Technical skill yields clarity of articulation; sensibility brings with it a beguiling lyrical line and discreet tonal colouring; but, even more important, there is a lively, characterful mind at work in these 20 miniature portraits, combined with a shapely sense that they form a well-planned gallery.

        These qualities emerge with the same immediacy from the other three pieces in this Schumann recital. The formidably atheletic demands of the C major 'Toccata' are met with a lithe touch and bustling excitement; the 'Humoresque' and the familiar 'Arabesque' are interpreted with caprice, allure and imagination.

    Geoffrey Norris

        See, also, Geoffrey Norris's Young talent deserves all the fuss
        (The Independent - London, 13 April 1999)


    ====BBC Music Magazine, June 1999====
    SCHUMANN
    . . .one of the most promising pianists of his generation. He came to prominence in 1992 by winning the BBC Young Musician of the Year Competition. His technique is now more formidable than ever, but he has matured into an artist of great poetic sensitivity with a warm, velvet tone to match.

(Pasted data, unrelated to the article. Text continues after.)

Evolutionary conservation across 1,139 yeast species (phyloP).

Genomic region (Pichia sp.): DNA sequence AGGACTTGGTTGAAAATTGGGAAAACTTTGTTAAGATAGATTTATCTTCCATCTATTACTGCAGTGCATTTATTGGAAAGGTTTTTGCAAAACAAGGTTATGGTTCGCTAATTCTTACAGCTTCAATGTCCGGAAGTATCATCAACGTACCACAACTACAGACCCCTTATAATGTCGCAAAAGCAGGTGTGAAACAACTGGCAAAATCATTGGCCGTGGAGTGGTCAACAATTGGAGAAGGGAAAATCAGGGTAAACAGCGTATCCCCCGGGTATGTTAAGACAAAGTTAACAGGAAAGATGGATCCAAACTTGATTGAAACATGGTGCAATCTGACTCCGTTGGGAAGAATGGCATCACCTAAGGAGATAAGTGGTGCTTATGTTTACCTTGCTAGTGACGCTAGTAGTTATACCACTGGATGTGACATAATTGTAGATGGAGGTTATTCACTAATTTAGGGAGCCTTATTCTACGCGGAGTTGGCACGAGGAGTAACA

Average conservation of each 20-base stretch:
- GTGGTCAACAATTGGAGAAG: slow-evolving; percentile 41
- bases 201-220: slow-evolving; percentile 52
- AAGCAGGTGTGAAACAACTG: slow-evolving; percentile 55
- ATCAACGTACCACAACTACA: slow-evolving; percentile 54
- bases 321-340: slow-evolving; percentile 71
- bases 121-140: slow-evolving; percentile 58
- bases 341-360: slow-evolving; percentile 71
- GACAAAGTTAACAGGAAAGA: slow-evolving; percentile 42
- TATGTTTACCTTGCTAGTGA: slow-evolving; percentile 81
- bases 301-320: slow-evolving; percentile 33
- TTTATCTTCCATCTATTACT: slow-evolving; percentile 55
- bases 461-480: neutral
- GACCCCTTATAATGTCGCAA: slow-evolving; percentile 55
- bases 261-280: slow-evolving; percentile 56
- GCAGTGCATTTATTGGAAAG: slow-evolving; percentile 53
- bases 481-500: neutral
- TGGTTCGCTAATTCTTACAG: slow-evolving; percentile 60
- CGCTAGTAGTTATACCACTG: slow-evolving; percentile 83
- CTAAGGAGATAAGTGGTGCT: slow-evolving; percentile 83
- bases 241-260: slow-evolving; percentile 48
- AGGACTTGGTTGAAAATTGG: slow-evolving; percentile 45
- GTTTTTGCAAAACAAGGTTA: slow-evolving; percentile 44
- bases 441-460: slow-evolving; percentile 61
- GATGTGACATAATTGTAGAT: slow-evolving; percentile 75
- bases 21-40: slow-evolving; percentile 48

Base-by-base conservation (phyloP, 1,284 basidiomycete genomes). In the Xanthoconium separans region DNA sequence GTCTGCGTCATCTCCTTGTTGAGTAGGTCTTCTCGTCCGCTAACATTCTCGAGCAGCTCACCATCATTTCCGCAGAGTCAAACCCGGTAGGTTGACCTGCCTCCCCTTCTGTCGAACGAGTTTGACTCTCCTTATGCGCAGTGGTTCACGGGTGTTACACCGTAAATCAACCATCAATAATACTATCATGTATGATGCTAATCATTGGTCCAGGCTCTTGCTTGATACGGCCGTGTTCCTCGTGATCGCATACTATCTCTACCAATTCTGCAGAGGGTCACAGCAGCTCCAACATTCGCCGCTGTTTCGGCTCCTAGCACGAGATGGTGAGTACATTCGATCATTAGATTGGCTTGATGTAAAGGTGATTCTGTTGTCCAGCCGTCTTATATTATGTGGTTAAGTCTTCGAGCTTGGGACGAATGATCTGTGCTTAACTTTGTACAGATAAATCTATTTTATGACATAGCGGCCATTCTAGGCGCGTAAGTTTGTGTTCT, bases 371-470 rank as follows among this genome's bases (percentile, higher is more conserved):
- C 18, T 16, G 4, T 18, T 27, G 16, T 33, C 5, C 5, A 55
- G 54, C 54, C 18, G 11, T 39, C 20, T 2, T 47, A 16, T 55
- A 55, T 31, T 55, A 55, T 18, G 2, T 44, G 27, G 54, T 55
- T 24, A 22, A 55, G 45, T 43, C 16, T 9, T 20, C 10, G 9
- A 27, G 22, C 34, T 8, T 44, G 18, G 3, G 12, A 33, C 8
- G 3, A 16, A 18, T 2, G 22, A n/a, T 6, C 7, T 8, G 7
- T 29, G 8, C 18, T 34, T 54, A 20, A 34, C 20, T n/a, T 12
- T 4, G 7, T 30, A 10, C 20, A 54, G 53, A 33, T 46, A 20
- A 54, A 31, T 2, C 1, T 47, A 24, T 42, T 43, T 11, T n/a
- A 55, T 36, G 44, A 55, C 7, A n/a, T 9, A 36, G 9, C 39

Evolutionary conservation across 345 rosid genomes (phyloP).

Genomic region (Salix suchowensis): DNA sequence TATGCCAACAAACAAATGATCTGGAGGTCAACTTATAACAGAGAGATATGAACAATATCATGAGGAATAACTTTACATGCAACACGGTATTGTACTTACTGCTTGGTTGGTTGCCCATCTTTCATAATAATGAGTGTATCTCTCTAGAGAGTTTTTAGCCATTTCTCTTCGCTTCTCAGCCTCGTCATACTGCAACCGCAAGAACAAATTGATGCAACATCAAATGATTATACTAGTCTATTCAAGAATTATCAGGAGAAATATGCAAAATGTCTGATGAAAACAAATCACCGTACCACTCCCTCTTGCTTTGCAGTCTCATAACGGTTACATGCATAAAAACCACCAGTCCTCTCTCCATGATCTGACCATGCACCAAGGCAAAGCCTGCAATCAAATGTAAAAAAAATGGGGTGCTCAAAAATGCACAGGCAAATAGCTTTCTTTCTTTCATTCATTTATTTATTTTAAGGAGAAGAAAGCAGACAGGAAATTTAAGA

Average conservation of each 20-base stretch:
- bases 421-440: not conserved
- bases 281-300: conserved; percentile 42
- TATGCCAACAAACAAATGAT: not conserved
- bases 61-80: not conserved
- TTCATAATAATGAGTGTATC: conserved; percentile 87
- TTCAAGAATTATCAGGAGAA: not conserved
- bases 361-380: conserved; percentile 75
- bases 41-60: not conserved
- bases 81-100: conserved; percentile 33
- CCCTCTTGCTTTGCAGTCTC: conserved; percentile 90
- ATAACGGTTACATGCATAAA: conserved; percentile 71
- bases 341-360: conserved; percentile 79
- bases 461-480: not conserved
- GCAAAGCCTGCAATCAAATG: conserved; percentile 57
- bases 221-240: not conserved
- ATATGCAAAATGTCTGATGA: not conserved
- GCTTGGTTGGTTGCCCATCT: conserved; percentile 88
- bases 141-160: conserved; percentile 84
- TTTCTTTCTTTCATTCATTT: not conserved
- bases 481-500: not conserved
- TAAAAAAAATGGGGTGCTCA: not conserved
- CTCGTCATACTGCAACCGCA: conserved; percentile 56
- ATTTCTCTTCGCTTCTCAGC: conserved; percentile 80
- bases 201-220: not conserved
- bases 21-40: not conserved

Of his virtuosity there can be no doubt in either the Toccata or Carnaval, both of which are delivered with admirable fluency... Kempf's gifts are [best] heard ...in the moments of tender introspection ('Eusebius', 'Chopin') and in the Arabeske and Humoreske.

    These are both fine performances, full of poetic touches and exquisite pianism ...

    All in all, an extremely impressive debut disc from an artist of whom we will be hearing a great deal more.

    Barry Millington,


    ==== The Sunday Times, London, May 2, 1999====
    On Record
    SCHUMANN
    Carnaval, Toccata, Arabesque, Humoresque
    Freddy Kempf BIS-CD-960
    MANY lovers of piano playing will have been awaiting impatiently for this first disc from Freddy Kempf ...